The Next Big Thing: Marquetry and Parquetry

These traditional techniques are back in new and unexpected ways

Use contrasting grains to create a pattern insert. Blonde oak W746 flooring; dark walnut W770 flooring; wild walnut W762 flooring; all £70 per sq m, Signature collection, Amtico

THE STORY SO FAR

We’re used to seeing marquetry, which is inlaid patterns of wood veneer, metal
or bone, on polished antique furniture; and typically parquetry, (which is the same but laid in geometric formation), on flooring or to ornament furniture. However, the rise in value being placed on traditional crafts, coupled with a love for smart geometrics, means that these techniques are now being reinvented using new materials and graphic imitations.

Cairo, Marquetry tile collection, Heliot & Co

Traditional techniques meet modern design

Inlay collection, by Front for Porro

MODERN MATERIALS

Part
of a series celebrating British manufacturing techniques,
Lee Broom’s Parquetry lamp is comprised of linear layers of wood veneer, blue lacquer and brass inlay.

Line up: honouring classic British design

Parquetry table lamp, £3,450,
Lee Broom range, Houseology

Designer Bethan Laura Wood experiments with colour and pattern – the marquetry on her Super Fake series uses laminate wood veneer, whilst the Hot Rock furniture includes coloured MDf for a landscape effect finish.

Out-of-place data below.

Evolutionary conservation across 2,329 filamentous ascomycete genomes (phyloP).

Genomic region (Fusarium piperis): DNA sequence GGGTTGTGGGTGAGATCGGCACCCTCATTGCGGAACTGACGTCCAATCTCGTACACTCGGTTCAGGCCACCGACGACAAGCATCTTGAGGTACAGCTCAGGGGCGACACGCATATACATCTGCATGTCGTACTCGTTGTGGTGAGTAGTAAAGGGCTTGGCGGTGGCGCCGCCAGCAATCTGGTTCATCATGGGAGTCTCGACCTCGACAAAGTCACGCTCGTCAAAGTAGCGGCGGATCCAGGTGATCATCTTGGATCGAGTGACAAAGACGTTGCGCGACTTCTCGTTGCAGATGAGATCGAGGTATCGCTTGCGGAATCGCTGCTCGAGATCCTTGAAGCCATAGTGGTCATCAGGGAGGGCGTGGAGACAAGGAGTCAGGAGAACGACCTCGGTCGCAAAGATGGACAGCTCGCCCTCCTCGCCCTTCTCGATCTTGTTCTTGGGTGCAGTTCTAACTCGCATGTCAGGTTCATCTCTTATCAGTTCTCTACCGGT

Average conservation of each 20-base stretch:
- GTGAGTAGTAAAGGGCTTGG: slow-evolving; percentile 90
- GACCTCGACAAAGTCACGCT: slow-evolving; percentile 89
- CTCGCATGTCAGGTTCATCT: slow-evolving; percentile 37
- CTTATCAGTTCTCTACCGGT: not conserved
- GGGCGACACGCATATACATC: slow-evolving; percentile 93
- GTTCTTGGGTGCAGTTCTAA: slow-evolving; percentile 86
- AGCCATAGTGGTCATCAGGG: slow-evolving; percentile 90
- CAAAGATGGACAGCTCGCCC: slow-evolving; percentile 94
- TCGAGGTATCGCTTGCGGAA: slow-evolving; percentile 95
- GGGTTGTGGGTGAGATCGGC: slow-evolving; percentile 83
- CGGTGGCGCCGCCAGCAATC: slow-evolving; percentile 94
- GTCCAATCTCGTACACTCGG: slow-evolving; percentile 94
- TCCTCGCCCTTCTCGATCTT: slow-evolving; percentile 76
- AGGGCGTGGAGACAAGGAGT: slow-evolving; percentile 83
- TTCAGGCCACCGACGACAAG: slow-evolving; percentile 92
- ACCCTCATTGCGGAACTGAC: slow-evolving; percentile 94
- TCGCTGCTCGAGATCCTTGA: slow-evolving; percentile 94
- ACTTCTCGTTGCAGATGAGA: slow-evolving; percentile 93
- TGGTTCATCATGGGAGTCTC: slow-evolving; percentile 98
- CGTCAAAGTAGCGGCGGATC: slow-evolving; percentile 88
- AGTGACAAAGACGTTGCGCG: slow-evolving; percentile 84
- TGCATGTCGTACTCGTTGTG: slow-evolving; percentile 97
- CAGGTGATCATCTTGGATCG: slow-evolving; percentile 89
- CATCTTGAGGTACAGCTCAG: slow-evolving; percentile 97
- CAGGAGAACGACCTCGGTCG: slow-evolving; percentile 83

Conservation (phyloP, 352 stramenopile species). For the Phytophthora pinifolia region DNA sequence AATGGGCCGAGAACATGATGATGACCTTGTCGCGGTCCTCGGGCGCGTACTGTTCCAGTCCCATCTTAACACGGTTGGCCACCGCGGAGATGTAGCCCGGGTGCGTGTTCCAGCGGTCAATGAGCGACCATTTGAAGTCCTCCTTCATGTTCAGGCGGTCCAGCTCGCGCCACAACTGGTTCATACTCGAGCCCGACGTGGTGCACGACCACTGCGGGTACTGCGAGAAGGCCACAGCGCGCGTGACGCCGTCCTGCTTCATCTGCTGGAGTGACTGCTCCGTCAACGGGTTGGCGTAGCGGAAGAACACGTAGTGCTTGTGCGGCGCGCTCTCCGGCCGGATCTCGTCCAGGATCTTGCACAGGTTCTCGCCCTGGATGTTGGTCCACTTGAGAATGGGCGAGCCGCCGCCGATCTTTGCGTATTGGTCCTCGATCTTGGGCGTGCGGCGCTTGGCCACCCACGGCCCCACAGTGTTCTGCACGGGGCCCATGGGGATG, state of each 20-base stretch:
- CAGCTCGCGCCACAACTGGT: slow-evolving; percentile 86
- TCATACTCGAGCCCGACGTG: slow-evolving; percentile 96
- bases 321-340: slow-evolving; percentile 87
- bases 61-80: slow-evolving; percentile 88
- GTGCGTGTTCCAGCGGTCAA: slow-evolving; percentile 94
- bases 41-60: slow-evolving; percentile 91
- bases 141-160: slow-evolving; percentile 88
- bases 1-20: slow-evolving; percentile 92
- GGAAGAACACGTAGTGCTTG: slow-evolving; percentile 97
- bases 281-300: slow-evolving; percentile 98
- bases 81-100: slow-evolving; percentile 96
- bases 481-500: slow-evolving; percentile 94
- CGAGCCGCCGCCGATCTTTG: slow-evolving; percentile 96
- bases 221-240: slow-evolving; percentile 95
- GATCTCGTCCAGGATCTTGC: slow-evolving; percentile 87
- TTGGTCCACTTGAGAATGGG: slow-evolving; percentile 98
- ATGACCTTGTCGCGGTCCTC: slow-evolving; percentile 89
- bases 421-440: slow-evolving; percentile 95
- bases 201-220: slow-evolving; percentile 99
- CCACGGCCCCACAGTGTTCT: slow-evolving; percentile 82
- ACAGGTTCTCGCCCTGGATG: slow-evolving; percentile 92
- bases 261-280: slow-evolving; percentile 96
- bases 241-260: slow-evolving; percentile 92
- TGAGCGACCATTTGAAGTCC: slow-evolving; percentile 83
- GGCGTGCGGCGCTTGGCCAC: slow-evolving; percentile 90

Hot Rock cabinet, Bethan Laura Wood

Upcycler Lucy Turner designs colourful mid-century-stye furniture fused with Formica marquetry

Rockman & Rockman’s geometric designs include wood and acrylic side tables and veneer-effect cushions.

Cube 7 side table, £695, Rockman & Rockman

Joined by hand: discover artisan 3D pattern, Wewood has used traditional oak and walnut marquetry for its modern Scarpa sideboard

Scarpa sideboard, £4,608,
Wewood range, Clippings.com

In the grain: mixed-material effect, Patricia Urquiola’s Fishbone table designs for Moroso features faux marble and mother-of-pearl

Fishbone coffee
table, £1,752, Moroso range, Nest.co.uk

Classic beauty: this coffee table uses the traditional technique of marquetry with intricately cut marble sections

Moonlight Kaleidoscope coffee table, Rue Monsieur Paris

PARQUET EFFECT

Cheat the parquet effect on walls and go for wall-to-wall pattern, with murals and wallpaper.

Soft pastel colours are an alternative to traditional wood tones

Hexagon Nude wall mural, £33 per m2, By May range, Photowall

For a more traditional finsih try Cole &
Son’s Art-Deco-inspired Delano wallpaper and Paper Moon’s Random Papers
mural collection.

Deco Delano wallpaper, £76 per roll, Cole & Son range, John Lewis

Diamond wall mural in red, £415 wall mural

(W270cm
x H372cm), Random Paper range, Paper Moon

Alternatively, check out the Get Organised range from Paperchase for
Seventies-style, veneer-effect notebooks and files.

Step back in time, this cushion embraces retro and modern all at once!

Arrow 10 cushion, £48, Rockman & Rockman range, Culture Label

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